Is Weight Training for You?

Just a little time with weights will enhance any exercise program.

By FamilyTime


Weight training is a great way to enhance just about any exercise program. Think beyond walking, running, or swimming and decide to incorporate some weight training into your exercise routine.

Who Should Train?
If you exercise regularly and eat sensibly, you may not think you need to add weight training to your regimen. But it can only help.

If you are beginning a diet and exercise program, you may be concentrating on aerobic exercise only. But it's important to include weight training, too.

If you run around after small children, like to play sports as a hobby, are aging more rapidly than you wish, or feel sluggish and tired much of the time, you should weight train.

In other words, just about everyone should integrate weight training into their exercise routine. Before beginning this or any exercise program, check with your doctor.

What Are the Benefits?
Weight training has many benefits and very few drawbacks. Among the most significant benefits are:

· It aids in weight loss.
· It increases your metabolism.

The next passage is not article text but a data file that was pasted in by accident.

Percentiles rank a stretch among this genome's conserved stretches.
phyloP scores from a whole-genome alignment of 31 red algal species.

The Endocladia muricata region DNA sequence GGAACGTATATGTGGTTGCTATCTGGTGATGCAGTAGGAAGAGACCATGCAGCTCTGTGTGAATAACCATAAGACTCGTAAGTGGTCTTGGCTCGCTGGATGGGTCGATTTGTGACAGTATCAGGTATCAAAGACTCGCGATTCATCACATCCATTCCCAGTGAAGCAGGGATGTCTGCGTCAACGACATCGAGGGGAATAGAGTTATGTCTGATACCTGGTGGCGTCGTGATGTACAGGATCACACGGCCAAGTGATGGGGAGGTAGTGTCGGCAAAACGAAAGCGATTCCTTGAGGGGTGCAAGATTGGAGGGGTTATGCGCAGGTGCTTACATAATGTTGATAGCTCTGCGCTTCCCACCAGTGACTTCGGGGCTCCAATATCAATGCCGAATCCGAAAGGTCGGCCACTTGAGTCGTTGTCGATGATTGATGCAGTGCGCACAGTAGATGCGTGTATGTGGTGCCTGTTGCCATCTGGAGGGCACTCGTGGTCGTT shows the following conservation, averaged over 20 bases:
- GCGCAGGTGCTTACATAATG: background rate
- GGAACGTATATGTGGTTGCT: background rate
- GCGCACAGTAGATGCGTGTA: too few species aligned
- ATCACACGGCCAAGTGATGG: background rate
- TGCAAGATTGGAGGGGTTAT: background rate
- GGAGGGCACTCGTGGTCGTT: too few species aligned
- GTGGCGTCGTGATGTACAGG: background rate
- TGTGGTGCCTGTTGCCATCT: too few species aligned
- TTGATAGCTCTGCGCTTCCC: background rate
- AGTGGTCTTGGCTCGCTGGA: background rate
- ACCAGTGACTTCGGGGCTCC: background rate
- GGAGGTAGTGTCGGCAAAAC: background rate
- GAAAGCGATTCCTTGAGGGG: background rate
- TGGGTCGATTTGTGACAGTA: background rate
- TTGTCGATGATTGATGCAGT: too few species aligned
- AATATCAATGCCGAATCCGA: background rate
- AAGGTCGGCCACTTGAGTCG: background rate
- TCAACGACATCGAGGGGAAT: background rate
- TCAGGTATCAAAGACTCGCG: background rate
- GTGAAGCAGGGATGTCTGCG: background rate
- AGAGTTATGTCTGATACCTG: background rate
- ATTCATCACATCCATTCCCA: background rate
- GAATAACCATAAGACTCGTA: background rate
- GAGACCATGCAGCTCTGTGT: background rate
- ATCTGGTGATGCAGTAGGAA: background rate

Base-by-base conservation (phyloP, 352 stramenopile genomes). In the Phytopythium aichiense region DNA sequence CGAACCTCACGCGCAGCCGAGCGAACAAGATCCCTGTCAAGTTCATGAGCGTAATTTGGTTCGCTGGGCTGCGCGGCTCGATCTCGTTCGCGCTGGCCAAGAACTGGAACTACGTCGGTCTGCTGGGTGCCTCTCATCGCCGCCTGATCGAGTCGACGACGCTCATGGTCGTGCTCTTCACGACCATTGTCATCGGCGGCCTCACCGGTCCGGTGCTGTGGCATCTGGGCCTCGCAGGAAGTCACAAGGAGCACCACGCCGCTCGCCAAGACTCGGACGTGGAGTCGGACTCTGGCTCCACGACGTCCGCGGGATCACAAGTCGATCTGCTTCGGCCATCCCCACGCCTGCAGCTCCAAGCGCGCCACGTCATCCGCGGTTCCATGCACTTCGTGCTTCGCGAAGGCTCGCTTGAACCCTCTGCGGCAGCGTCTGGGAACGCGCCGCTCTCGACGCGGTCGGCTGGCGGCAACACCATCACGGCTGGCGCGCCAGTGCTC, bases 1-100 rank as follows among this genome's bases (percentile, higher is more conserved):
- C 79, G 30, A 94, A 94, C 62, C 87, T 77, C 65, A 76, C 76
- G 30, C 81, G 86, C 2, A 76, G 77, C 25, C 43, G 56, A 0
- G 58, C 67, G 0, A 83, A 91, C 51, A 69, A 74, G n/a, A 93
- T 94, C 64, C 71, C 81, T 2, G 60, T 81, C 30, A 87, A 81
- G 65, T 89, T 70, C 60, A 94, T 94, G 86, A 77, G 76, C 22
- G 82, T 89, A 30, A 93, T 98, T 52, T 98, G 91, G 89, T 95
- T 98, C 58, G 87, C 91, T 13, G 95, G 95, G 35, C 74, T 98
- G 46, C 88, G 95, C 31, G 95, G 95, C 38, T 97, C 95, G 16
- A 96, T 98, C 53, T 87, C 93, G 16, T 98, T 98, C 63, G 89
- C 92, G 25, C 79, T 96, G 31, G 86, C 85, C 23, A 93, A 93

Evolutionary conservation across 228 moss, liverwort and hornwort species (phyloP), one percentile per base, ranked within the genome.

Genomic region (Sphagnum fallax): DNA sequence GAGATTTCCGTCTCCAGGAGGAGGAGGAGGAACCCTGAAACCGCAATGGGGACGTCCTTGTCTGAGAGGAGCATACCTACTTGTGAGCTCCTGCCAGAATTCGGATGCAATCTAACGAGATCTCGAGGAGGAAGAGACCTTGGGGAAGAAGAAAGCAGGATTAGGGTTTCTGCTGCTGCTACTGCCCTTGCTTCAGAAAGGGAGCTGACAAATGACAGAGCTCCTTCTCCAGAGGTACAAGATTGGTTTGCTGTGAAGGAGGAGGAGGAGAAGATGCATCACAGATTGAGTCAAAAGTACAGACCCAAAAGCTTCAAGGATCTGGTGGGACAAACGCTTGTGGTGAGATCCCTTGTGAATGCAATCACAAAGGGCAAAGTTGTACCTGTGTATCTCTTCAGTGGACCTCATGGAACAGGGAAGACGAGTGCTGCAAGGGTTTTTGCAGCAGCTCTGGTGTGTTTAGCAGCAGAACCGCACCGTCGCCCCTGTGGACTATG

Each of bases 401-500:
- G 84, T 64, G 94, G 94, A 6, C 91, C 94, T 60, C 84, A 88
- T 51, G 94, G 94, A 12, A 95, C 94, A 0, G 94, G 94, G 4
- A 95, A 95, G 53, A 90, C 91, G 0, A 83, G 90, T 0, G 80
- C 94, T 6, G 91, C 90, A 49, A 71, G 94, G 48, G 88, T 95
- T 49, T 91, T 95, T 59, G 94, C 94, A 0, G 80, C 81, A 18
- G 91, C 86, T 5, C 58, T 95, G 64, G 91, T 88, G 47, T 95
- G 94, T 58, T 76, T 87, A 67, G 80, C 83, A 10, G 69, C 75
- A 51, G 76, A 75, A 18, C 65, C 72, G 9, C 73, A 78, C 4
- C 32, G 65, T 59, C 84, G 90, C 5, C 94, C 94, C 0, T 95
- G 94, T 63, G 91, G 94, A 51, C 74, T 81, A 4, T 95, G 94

· It gives you energy.
· It strengthens bones.
· It decreases the chance of injury.
· It makes you look and feel better.

The only drawback to weight training is if it's improperly implemented. Overtraining can cause strained, sore muscles. It can also lead to injury.

Get Started!
Ask a professional trainer or someone who works at the gym to show you how to use the weight machines correctly. Start slowly with two or three repetitions, and build up to more.

Never begin lifting before warming up.

Lift slowly and with controlled movements. Lift to the point of muscle fatigue. No further.

Incorporate weight training into your normal aerobic exercise routine. Warm up on a bicycle or treadmill for at least 10 minutes (or longer) and then use the weights.

In a very short time, you will start to feel, and then to see, the benefits of weight training.